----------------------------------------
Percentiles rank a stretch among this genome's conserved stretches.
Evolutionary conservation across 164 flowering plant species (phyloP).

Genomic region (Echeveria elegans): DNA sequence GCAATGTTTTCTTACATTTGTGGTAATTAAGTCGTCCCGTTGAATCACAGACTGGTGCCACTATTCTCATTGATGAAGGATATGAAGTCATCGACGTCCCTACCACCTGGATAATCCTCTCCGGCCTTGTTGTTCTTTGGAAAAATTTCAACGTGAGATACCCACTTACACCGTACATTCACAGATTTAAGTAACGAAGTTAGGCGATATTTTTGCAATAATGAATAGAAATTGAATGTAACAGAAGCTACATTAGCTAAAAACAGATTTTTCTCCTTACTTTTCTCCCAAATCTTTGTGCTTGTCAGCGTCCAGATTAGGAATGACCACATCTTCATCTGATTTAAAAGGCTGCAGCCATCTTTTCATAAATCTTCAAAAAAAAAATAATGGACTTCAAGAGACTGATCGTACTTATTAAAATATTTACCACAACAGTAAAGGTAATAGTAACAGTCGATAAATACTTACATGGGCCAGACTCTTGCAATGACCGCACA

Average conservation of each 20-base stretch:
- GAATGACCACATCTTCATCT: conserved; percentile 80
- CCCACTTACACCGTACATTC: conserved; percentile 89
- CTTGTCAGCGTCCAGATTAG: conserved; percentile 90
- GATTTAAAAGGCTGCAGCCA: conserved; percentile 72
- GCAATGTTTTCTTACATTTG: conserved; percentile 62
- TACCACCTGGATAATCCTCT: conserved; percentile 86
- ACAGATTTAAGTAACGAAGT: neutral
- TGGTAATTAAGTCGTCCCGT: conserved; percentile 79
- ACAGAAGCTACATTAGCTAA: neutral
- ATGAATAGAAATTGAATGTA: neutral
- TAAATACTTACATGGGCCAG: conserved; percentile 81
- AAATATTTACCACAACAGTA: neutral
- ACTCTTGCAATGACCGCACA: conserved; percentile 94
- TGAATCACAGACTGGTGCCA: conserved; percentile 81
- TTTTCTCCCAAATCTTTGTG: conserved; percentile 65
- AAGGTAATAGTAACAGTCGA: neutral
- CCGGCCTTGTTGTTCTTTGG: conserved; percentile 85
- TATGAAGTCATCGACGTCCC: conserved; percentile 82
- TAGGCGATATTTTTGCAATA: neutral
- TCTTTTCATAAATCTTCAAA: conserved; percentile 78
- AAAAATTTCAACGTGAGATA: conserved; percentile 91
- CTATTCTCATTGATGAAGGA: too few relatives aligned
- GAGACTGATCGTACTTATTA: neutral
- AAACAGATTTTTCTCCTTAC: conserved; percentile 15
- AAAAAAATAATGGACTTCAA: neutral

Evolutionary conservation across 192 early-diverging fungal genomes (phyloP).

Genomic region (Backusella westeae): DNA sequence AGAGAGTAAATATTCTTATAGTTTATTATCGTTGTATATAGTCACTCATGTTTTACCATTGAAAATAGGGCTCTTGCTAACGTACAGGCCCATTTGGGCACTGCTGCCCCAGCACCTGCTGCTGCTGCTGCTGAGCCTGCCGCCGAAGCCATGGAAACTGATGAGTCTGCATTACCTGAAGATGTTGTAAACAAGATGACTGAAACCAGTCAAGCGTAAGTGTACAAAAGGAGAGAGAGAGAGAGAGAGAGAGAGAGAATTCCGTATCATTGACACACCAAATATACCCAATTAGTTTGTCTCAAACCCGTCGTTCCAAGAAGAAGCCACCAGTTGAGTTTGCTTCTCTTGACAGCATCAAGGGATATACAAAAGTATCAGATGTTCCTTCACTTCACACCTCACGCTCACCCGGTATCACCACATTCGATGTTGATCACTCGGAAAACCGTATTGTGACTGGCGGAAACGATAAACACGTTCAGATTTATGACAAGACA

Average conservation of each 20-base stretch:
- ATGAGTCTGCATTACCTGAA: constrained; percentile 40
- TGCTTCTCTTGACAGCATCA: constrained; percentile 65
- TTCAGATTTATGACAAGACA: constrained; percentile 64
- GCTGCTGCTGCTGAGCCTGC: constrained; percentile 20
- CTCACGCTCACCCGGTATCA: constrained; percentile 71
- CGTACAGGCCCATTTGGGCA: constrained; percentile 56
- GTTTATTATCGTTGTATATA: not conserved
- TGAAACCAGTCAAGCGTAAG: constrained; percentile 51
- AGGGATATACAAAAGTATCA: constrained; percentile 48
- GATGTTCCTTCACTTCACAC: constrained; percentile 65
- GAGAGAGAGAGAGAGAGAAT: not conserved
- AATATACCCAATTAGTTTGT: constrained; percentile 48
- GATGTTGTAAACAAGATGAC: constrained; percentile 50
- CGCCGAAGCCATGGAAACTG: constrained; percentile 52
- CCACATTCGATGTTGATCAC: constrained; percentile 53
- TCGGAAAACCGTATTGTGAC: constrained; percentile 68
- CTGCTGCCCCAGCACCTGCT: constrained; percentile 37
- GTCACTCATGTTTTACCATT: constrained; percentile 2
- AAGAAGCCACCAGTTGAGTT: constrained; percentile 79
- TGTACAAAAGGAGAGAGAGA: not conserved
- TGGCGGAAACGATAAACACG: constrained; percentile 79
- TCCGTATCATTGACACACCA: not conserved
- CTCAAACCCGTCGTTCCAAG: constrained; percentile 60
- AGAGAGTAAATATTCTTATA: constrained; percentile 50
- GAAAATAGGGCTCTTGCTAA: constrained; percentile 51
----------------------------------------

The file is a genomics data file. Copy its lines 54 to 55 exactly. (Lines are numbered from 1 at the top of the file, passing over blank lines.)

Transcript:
- TCCGTATCATTGACACACCA: not conserved
- CTCAAACCCGTCGTTCCAAG: constrained; percentile 60